When I brought it in one of the wine goblets I’d spied in his cupboard, he laughed hard. “Think that’ll make it taste any better?”
“Maybe. If you pretend it’s pinot noir.”
He drank half of it, and I could see him struggling with his gorge to keep it down. That was a battle he won, but he pushed the goblet away and picked up the coffee mug again. Didn’t drink from it, just wrapped his hands around it, as if trying to take some of its warmth into himself. Watching this, I recalculated the amount of time he might have left.
“So,” he said. “Why is this different?”
If he hadn’t been so sick, he would have seen it for himself. He was a bright guy. “Because Carolyn Poulin was never a very good test case. You didn’t save her life, Al, only her legs. She went on to have a good but completely normal existence on both tracks — the one where Cullum shot her and the one where you stepped in. She never married on either track. There were no kids on either track. It’s like. .” I fumbled. “No offense, Al, but what you did was like a doctor saving an infected appendix. Great for the appendix, but it’s never going to do anything vital even if it’s healthy. Do you see what I’m saying?”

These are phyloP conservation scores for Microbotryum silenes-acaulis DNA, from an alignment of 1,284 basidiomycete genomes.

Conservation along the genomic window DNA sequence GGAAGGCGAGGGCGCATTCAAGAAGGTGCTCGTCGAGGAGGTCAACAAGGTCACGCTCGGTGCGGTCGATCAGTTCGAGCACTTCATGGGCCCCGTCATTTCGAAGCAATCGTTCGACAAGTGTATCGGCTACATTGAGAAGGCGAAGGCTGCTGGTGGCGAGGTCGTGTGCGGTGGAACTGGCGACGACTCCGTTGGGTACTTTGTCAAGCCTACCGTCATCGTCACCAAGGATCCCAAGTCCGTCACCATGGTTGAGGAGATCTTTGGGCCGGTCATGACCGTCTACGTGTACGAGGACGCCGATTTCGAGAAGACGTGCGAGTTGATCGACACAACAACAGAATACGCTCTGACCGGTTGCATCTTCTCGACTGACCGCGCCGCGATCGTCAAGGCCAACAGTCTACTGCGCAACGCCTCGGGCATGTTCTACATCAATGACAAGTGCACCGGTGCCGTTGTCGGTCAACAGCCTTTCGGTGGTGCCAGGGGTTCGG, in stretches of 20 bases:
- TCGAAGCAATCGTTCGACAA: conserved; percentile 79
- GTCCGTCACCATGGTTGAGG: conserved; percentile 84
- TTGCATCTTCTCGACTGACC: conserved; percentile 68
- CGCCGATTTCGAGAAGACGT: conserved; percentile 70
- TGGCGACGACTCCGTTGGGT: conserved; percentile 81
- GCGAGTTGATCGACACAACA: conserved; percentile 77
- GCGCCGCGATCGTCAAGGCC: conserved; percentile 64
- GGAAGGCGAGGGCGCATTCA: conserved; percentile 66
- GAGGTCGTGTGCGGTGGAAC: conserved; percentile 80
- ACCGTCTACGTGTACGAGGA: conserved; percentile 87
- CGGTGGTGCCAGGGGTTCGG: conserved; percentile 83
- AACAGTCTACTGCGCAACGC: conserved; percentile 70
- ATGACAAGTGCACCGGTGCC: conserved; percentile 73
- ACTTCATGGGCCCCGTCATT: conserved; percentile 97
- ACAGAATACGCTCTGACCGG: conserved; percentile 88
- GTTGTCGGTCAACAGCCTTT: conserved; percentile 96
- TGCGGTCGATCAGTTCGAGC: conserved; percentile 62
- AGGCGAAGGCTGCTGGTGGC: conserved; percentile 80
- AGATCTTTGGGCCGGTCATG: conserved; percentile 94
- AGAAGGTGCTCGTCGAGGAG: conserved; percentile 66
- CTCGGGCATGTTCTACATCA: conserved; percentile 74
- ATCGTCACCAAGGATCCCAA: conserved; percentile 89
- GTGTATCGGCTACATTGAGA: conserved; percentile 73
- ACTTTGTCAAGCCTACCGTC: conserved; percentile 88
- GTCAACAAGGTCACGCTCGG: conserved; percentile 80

“Yes.” But I thought he looked a little peeved. “Carolyn Poulin looked like the best I could do, buddy. At my age, time is limited even when you’re healthy. I had my eyes on a bigger prize.”
“I’m not criticizing. But the Dunning family makes a better test case, because it’s not just a young girl paralyzed, terrible as something like that must have been for her and her family. We’re talking about four people murdered and a fifth maimed for life. Also, we know him. After he got his GED, I brought him down to the diner for a burger, and when you saw his cap and gown, you paid. Remember that?”
“Yeah. That’s when I took the picture for my Wall.”